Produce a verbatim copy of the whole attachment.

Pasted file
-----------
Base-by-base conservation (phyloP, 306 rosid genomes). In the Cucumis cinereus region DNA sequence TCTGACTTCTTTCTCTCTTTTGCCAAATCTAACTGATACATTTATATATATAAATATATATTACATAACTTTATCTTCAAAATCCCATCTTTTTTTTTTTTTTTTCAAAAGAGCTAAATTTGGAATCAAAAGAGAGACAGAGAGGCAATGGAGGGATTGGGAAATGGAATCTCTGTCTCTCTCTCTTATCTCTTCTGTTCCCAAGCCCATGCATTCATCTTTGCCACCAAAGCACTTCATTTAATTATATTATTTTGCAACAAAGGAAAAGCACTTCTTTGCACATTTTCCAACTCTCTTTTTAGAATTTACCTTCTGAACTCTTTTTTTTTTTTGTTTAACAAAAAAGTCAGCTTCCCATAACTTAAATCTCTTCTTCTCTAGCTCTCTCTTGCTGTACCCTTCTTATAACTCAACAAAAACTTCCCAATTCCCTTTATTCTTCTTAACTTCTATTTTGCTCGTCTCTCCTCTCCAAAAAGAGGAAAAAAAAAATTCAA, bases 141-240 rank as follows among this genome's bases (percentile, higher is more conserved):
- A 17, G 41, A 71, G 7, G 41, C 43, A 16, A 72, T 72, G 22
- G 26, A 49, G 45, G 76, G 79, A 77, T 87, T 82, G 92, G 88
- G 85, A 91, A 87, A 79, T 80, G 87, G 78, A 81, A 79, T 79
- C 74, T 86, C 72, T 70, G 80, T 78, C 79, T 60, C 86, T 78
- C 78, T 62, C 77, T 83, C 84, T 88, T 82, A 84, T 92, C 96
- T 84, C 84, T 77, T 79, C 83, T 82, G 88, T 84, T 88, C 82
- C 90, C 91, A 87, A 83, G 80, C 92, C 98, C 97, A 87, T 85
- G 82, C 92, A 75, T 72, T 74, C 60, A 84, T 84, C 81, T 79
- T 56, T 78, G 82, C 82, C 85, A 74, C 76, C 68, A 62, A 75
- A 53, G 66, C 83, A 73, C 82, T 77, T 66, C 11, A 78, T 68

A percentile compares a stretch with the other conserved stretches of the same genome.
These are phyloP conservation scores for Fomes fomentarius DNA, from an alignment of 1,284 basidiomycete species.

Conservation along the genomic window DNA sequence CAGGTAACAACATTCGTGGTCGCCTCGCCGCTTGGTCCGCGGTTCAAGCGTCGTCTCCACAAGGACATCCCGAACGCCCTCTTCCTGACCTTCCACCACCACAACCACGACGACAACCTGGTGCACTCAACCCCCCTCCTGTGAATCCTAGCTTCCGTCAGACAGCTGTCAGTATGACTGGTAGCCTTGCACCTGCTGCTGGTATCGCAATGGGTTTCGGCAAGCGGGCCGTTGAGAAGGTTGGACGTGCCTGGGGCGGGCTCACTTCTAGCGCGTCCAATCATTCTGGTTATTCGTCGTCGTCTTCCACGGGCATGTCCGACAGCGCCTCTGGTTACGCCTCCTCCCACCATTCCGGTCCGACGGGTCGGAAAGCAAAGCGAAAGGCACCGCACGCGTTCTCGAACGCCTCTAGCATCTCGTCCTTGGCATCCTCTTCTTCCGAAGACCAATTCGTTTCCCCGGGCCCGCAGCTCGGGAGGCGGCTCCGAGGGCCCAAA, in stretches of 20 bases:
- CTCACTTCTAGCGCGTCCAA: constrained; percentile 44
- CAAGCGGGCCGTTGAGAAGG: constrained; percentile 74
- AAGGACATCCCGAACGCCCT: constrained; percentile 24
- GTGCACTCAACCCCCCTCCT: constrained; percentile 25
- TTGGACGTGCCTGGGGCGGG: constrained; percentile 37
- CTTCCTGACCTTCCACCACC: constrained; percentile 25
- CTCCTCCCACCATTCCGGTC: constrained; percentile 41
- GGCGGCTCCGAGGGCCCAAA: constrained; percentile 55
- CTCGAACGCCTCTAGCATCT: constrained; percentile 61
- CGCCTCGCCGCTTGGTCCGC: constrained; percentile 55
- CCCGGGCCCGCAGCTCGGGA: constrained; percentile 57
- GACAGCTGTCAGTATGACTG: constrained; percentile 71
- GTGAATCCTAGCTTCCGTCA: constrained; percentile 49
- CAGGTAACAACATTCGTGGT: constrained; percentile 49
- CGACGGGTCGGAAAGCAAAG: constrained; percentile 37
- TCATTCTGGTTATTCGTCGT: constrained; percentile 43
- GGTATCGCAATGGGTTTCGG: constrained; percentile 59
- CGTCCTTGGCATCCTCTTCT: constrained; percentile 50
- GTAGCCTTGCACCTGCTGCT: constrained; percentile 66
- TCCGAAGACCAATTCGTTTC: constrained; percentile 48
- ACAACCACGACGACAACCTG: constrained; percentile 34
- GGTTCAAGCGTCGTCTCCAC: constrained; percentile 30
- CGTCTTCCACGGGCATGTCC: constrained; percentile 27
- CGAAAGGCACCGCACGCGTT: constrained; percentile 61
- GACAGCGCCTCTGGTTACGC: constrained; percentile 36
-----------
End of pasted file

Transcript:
Base-by-base conservation (phyloP, 306 rosid genomes). In the Cucumis cinereus region DNA sequence TCTGACTTCTTTCTCTCTTTTGCCAAATCTAACTGATACATTTATATATATAAATATATATTACATAACTTTATCTTCAAAATCCCATCTTTTTTTTTTTTTTTTCAAAAGAGCTAAATTTGGAATCAAAAGAGAGACAGAGAGGCAATGGAGGGATTGGGAAATGGAATCTCTGTCTCTCTCTCTTATCTCTTCTGTTCCCAAGCCCATGCATTCATCTTTGCCACCAAAGCACTTCATTTAATTATATTATTTTGCAACAAAGGAAAAGCACTTCTTTGCACATTTTCCAACTCTCTTTTTAGAATTTACCTTCTGAACTCTTTTTTTTTTTTGTTTAACAAAAAAGTCAGCTTCCCATAACTTAAATCTCTTCTTCTCTAGCTCTCTCTTGCTGTACCCTTCTTATAACTCAACAAAAACTTCCCAATTCCCTTTATTCTTCTTAACTTCTATTTTGCTCGTCTCTCCTCTCCAAAAAGAGGAAAAAAAAAATTCAA, bases 141-240 rank as follows among this genome's bases (percentile, higher is more conserved):
- A 17, G 41, A 71, G 7, G 41, C 43, A 16, A 72, T 72, G 22
- G 26, A 49, G 45, G 76, G 79, A 77, T 87, T 82, G 92, G 88
- G 85, A 91, A 87, A 79, T 80, G 87, G 78, A 81, A 79, T 79
- C 74, T 86, C 72, T 70, G 80, T 78, C 79, T 60, C 86, T 78
- C 78, T 62, C 77, T 83, C 84, T 88, T 82, A 84, T 92, C 96
- T 84, C 84, T 77, T 79, C 83, T 82, G 88, T 84, T 88, C 82
- C 90, C 91, A 87, A 83, G 80, C 92, C 98, C 97, A 87, T 85
- G 82, C 92, A 75, T 72, T 74, C 60, A 84, T 84, C 81, T 79
- T 56, T 78, G 82, C 82, C 85, A 74, C 76, C 68, A 62, A 75
- A 53, G 66, C 83, A 73, C 82, T 77, T 66, C 11, A 78, T 68

A percentile compares a stretch with the other conserved stretches of the same genome.
These are phyloP conservation scores for Fomes fomentarius DNA, from an alignment of 1,284 basidiomycete species.

Conservation along the genomic window DNA sequence CAGGTAACAACATTCGTGGTCGCCTCGCCGCTTGGTCCGCGGTTCAAGCGTCGTCTCCACAAGGACATCCCGAACGCCCTCTTCCTGACCTTCCACCACCACAACCACGACGACAACCTGGTGCACTCAACCCCCCTCCTGTGAATCCTAGCTTCCGTCAGACAGCTGTCAGTATGACTGGTAGCCTTGCACCTGCTGCTGGTATCGCAATGGGTTTCGGCAAGCGGGCCGTTGAGAAGGTTGGACGTGCCTGGGGCGGGCTCACTTCTAGCGCGTCCAATCATTCTGGTTATTCGTCGTCGTCTTCCACGGGCATGTCCGACAGCGCCTCTGGTTACGCCTCCTCCCACCATTCCGGTCCGACGGGTCGGAAAGCAAAGCGAAAGGCACCGCACGCGTTCTCGAACGCCTCTAGCATCTCGTCCTTGGCATCCTCTTCTTCCGAAGACCAATTCGTTTCCCCGGGCCCGCAGCTCGGGAGGCGGCTCCGAGGGCCCAAA, in stretches of 20 bases:
- CTCACTTCTAGCGCGTCCAA: constrained; percentile 44
- CAAGCGGGCCGTTGAGAAGG: constrained; percentile 74
- AAGGACATCCCGAACGCCCT: constrained; percentile 24
- GTGCACTCAACCCCCCTCCT: constrained; percentile 25
- TTGGACGTGCCTGGGGCGGG: constrained; percentile 37
- CTTCCTGACCTTCCACCACC: constrained; percentile 25
- CTCCTCCCACCATTCCGGTC: constrained; percentile 41
- GGCGGCTCCGAGGGCCCAAA: constrained; percentile 55
- CTCGAACGCCTCTAGCATCT: constrained; percentile 61
- CGCCTCGCCGCTTGGTCCGC: constrained; percentile 55
- CCCGGGCCCGCAGCTCGGGA: constrained; percentile 57
- GACAGCTGTCAGTATGACTG: constrained; percentile 71
- GTGAATCCTAGCTTCCGTCA: constrained; percentile 49
- CAGGTAACAACATTCGTGGT: constrained; percentile 49
- CGACGGGTCGGAAAGCAAAG: constrained; percentile 37
- TCATTCTGGTTATTCGTCGT: constrained; percentile 43
- GGTATCGCAATGGGTTTCGG: constrained; percentile 59
- CGTCCTTGGCATCCTCTTCT: constrained; percentile 50
- GTAGCCTTGCACCTGCTGCT: constrained; percentile 66
- TCCGAAGACCAATTCGTTTC: constrained; percentile 48
- ACAACCACGACGACAACCTG: constrained; percentile 34
- GGTTCAAGCGTCGTCTCCAC: constrained; percentile 30
- CGTCTTCCACGGGCATGTCC: constrained; percentile 27
- CGAAAGGCACCGCACGCGTT: constrained; percentile 61
- GACAGCGCCTCTGGTTACGC: constrained; percentile 36